Examination of Witness (Questions 820-839)|
WEDNESDAY 2 JULY 2003
Lord MacGregor of Pulham Market
820. Perhaps I should start by declaring an
interest as a non-executive director of a pension, life and asset
management firm, plc. May I start with the opening statement you
made and just be clear. You said it was a letter to the Treasury
(Mr Bloomer) Yes, in early June.
821. Was that based on the 2002 survey?
(Mr Bloomer) It was in some part; it
was a precursor, some thoughts from the Practitioner Panel on
the upcoming Treasury N2 plus 2 review, and some particular areas
we thought it would be important to include in the deliberations
on the N2 plus 2 review. I am sure we will have further input
to that as it goes on. It was early thoughts on that, some of
which came out of the points that came up in the survey.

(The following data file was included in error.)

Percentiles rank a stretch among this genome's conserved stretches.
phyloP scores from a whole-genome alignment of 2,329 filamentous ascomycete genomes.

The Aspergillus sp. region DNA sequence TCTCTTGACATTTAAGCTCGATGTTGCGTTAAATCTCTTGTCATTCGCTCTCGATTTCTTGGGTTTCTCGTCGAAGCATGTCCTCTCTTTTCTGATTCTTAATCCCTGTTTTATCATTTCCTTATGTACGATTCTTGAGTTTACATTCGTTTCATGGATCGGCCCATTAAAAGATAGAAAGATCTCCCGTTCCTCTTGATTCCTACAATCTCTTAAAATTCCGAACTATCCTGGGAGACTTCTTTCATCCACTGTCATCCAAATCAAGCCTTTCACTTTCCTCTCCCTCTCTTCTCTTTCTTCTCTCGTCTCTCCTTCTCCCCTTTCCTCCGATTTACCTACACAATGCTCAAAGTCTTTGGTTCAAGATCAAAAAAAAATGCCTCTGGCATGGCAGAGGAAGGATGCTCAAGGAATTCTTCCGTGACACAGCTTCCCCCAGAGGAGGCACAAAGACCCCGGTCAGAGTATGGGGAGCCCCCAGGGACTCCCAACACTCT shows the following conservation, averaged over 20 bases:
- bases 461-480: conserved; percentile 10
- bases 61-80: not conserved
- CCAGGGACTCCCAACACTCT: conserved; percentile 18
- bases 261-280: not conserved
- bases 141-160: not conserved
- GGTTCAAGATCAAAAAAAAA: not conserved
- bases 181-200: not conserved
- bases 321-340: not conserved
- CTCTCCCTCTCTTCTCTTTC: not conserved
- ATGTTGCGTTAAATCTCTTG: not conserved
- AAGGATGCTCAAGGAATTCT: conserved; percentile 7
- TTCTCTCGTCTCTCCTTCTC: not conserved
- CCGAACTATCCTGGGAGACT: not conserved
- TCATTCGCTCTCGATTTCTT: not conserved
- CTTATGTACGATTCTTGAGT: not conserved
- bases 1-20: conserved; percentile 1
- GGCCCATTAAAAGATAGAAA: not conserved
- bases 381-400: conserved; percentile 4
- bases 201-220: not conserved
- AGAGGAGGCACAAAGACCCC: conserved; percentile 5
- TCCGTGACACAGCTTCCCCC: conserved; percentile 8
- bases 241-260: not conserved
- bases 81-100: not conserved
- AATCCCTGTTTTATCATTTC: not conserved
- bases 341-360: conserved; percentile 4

822. Would it be possible to have a copy of
(Mr Bloomer) Certainly.
823. That would be very helpful. So it is at
an early stage and you have not really done this process before
with Treasury, have you?
(Mr Bloomer) No, this was the first.
I think it was originally the Cruikshank Report that decided there
would be a review of the regulatory regime two years after the
N2 date collectively known as N2 plus 2. It was quite a short
time frame, given that it is changing the regulatory regime, but
that is what is going to be carried out.
824. You have actually raised a lot of important
points in that short time frame, if I may say so. You indicated
that you find the dialogue you have with the FSA is good and you
have a good impact. I suppose it is far too early to say what
impact this particular exercise with the Treasury would have?
(Mr Bloomer) It is far too early. It
is in its very early stages and so I have no idea.
825. In your view, if some of it is ignored,
what courses of action do you have?
(Mr Bloomer) In part, this is a Treasury
review of the FSA. Ultimately, it is the Treasury that decides
whether there is any need for changes to the regimepotentially
changes to primary legislation. If there are things we do not
feel are taken up within the Treasury review, then we will continue